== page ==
Multiplying vectors by scalars can accomplish two things:  changing the length and/or reversing the direction of the vector.

Multiplying Vectors by Scalars to Change Length

First, we can change the magnitude or length of the vector.  If you have five vectors that each have a length of one meter, you can write this as a multiplication.

\(\color{black}{5 \times 1 \;  \mathrm{m} \;  \hat{x} = 5 \;  \mathrm{m} \; \hat{x}}\)

 

Here’s what that looks like.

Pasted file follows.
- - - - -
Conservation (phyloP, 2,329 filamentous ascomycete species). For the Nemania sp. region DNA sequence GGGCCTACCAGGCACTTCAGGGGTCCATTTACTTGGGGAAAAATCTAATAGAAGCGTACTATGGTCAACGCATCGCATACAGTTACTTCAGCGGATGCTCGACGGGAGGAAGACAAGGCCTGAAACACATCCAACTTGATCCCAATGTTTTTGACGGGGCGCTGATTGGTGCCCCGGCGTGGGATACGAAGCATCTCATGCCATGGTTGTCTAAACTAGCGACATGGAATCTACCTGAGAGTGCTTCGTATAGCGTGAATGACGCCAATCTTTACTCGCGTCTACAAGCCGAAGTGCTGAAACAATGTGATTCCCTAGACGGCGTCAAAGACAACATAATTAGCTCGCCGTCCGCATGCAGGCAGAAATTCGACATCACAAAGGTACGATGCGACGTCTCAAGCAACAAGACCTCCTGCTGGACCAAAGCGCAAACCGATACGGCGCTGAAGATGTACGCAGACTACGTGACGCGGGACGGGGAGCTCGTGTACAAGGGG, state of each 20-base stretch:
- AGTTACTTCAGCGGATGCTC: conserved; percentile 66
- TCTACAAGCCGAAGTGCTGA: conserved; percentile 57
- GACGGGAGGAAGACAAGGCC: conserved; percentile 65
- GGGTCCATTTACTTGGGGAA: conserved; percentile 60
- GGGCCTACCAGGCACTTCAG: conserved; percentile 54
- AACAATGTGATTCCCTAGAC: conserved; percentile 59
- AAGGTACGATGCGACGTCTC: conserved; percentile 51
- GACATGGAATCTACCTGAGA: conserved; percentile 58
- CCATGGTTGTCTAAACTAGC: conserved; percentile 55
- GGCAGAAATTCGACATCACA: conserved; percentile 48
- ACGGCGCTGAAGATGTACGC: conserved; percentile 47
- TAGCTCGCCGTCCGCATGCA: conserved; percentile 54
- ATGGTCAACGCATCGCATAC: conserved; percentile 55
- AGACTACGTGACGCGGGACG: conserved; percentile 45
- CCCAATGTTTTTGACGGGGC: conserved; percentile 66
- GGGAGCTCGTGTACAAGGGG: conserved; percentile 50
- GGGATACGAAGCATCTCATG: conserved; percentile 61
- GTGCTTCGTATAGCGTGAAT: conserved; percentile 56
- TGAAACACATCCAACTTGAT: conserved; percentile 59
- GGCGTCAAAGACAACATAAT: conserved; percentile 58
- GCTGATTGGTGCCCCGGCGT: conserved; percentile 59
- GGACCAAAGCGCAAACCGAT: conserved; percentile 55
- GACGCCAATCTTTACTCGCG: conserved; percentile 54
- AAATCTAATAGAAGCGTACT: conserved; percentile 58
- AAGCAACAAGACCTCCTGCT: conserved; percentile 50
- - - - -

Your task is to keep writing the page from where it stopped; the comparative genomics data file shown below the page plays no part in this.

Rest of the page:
Multiplying vectors by scalarsIf you multiply by a number larger than one, the vector will become larger.  If you multiply by a number less than one, the vector will become shorter.  Division is handled the same way.

Multiplying Vectors by Scalars to Reverse Direction

Animated gif of multiplying a vector by a negative.If you multiply a vector by negative one, the length stays the same, but the direction is reversed.

If you multiply a vector by a negative number other than one, you reverse its direction and change its length.

You can think of this vector as pointing in the negative direction.  Occasionally, you might see people write \(\color{black}{2 \mathrm{m} \; (-\hat{x})}\).  Either way is correct.  Use the version that is easiest to understand in the context of the problem.